A key goal of naturalism/materialism has been to explain human consciousness away as “nothing but a pack of neurons.” That can’t work:
Last Monday, writing about a classical atheist naturalist who was attacking panpsychism, I reflected on the difficulties with which panpsychism presents him. Briefly, naturalism, often called “materialism,” posits that nature is all there is. Panpsychismdoesn’t dispute that. But the panpsychist also thinks that consciousness is real — present in all nature (or all living nature) but especially developed in humans.
The naturalist is hostile to the panpsychist because one of his underlying bedrock assumptions is that human consciousness will, in due course, be explained away. If it is not disposed of as an illusion, then it will be explained away as an aid to survival among early humans or perhaps as a spandrel (in evolution theory, a useless accompaniment of useful traits). So what we thought was our means of understanding the world is just another part of the world. It’s not a place we can stand that gives us some insight.
Despite the weight of a science establishment behind it, over many decades, that approach has just not caught on. It can’t. Because, for one thing, it ends the pursuit of science as a road to understanding.
On that view, there is nothing that understands. It’s just what happened on the African savannah hundreds of thousands of years ago when the human species learned to hunt better.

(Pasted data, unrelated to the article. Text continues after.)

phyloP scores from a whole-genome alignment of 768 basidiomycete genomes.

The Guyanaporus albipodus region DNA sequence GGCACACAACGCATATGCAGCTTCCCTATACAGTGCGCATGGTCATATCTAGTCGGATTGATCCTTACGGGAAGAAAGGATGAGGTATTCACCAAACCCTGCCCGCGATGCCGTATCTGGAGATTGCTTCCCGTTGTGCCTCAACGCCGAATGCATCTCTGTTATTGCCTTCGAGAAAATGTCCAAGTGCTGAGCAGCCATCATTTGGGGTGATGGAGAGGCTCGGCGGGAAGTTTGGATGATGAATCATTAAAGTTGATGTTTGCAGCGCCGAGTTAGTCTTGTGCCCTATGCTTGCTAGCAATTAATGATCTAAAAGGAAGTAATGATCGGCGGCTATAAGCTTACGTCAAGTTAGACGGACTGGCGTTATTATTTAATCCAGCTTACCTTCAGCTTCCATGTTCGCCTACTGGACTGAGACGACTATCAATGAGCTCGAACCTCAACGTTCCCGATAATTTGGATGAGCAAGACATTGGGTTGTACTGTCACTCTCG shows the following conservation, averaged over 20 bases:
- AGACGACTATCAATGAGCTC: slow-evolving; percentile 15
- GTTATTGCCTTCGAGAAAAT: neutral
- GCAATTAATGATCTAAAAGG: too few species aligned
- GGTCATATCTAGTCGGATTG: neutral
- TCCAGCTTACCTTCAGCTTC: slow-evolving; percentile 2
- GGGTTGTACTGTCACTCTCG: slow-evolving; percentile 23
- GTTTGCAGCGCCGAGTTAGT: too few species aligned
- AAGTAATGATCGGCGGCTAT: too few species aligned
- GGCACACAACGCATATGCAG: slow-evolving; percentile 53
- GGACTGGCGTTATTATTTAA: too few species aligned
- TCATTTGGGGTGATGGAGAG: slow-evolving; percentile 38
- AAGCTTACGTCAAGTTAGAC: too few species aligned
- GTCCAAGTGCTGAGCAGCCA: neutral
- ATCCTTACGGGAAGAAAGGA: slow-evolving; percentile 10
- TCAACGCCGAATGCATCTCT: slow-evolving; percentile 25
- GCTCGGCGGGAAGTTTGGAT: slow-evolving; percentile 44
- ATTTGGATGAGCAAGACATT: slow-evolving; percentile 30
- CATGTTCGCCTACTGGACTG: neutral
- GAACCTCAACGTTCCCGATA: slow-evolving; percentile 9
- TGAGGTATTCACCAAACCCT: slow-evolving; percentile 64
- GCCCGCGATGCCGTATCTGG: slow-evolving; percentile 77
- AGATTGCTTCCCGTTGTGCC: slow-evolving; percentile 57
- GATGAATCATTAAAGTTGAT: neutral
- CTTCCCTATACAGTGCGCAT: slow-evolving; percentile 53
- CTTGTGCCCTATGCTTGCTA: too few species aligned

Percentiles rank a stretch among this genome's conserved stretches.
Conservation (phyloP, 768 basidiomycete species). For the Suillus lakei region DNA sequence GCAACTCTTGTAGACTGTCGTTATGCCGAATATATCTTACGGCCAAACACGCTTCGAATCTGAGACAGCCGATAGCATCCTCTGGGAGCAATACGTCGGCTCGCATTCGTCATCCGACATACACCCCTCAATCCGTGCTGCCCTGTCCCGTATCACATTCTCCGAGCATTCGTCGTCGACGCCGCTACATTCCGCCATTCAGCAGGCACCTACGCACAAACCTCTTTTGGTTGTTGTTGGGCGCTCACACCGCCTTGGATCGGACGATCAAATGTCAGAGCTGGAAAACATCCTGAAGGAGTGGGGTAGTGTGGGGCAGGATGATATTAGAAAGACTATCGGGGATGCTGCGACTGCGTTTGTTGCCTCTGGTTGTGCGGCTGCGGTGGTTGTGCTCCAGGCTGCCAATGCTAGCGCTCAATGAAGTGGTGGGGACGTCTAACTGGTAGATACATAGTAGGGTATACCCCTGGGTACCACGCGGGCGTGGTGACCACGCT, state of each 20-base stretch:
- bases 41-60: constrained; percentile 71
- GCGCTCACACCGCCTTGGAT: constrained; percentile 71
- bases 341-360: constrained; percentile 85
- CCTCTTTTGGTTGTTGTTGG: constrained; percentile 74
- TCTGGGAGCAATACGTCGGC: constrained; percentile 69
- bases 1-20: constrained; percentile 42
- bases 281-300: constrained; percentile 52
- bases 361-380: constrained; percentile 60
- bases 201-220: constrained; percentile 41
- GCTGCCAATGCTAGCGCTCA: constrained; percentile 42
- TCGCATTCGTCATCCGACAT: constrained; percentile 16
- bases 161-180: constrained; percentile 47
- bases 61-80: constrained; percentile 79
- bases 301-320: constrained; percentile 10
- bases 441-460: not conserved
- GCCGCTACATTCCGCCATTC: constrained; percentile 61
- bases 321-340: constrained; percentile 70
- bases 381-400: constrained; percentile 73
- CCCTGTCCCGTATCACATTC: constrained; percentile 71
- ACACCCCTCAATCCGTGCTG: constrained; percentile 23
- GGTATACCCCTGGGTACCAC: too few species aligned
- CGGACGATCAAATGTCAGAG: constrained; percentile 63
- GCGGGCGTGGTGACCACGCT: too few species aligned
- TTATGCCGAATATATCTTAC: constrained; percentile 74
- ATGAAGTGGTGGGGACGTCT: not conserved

Or maybe not.
A friend has asked me to account for why I think panpsychism is a growing trend in science. Here are some observations…
➤ Panpsychism eliminates the crudities of Darwinism. For example, if consciousness is assumed to be a natural development in the most complex life forms, human consciousness would have happened, whether it improved survival or not. Darwinian controversies on the topic become pointless or anyway, much less significant. Perhaps that’s why a classical Darwinian, who needs to see human consciousness as a simple but controversial accident, views panpsychism with hostility.Denyse O’Leary, “Why panpsychism is starting to push out naturalism” at Mind Matters News (November 29, 2021)
Takehome: Panpsychism is not dualism. By including consciousness — including human consciousness — as a bedrock fact of nature, it avoids naturalism’s dead end.
You may also wish to read: A Darwinian biologist resists learning to live with panpsychism. Jerry Coyne makes two things quite clear: He scorns panpsychism and he doesn’t understand why some scientists accept it. The differences between panpsychism and naturalism are subtle but critical. As panpsychism’s popularity grows, insight will be better than rage and ridicule.